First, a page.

The narrow, cobbled road beside Warsaw’s Park Ogród Krasińskich used to be one of the city’s busiest streets, although nowadays you wouldn’t be able to tell. The buildings that used to line the roadside are long gone with just empty parkland in their place. All that remains of this once vibrant and bustling hub are the old tramlines embedded in the centre of the street.
Our tour guide, ‘B’, a local historian that spends his spare time leading tourists through Warsaw’s areas of interest, holds up a faded black and white photograph. It shows the exact spot we are standing in now, only looking much more alive. In it, a tram streams down the street while carriages gallop by and shoppers amble alongside them with arms full of shopping and groceries.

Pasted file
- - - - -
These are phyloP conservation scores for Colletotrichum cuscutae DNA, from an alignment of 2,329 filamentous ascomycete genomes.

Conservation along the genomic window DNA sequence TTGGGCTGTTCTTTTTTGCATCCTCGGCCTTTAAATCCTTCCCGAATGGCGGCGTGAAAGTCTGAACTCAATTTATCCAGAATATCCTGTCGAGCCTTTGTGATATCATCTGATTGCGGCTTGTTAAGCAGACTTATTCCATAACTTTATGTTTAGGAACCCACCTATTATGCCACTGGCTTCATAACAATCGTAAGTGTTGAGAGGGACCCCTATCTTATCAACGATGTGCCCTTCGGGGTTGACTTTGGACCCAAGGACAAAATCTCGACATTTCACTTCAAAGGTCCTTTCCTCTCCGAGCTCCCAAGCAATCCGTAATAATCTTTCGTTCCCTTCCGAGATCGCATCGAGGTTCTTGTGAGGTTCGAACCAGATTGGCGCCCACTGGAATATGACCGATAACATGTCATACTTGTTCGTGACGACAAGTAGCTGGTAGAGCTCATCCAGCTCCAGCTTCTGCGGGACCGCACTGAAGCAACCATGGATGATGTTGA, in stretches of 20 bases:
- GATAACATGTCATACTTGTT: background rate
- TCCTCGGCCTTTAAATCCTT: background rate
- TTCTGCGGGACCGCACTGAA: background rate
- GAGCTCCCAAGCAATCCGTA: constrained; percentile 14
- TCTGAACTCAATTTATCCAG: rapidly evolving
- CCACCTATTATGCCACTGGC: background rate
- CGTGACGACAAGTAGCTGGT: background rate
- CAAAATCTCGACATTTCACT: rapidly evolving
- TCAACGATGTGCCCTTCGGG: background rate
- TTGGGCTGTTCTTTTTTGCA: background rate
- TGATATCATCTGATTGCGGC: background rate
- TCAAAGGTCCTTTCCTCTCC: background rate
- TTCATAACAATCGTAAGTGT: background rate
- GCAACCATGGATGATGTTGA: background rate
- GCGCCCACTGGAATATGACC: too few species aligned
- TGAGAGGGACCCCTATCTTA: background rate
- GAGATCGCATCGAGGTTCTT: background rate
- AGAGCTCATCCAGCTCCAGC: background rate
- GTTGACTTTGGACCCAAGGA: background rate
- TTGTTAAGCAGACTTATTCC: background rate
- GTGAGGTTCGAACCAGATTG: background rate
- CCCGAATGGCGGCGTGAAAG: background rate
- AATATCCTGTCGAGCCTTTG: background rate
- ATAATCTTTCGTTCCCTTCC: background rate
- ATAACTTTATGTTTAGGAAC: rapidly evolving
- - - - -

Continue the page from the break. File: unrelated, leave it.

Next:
This corner of Świętojerska Street – the site of the former Nalewki Street – was once one of the city’s busiest trading areas and the centre of Jewish Warsaw. Before the war, over 300,000 Jews lived here and made up 30% of the capital’s population – only New York could boast a larger Jewish contingent – yet within 6 years, over 90% of these people would perish.
As with elsewhere in the World, Anti-semitism was rife in Poland. However, Warsaw was still seen as a safe haven compared to the discriminatory regimes elsewhere. Since the end of the first world war, the Jewish population had made a significant contribution to life in Poland as traders, financiers, lawyers and doctors. This all came to an end when Poland fell to the Nazis. By 1940, A wall was built around the existing Jewish district, creating the Ghetto, and the entire Jewish population – along with 100,000 Jews from elsewhere in Poland was forced to live inside. An elaborate system of gates and staircases was built to allow Jews to move within the ghetto, but no one was permitted to enter or leave.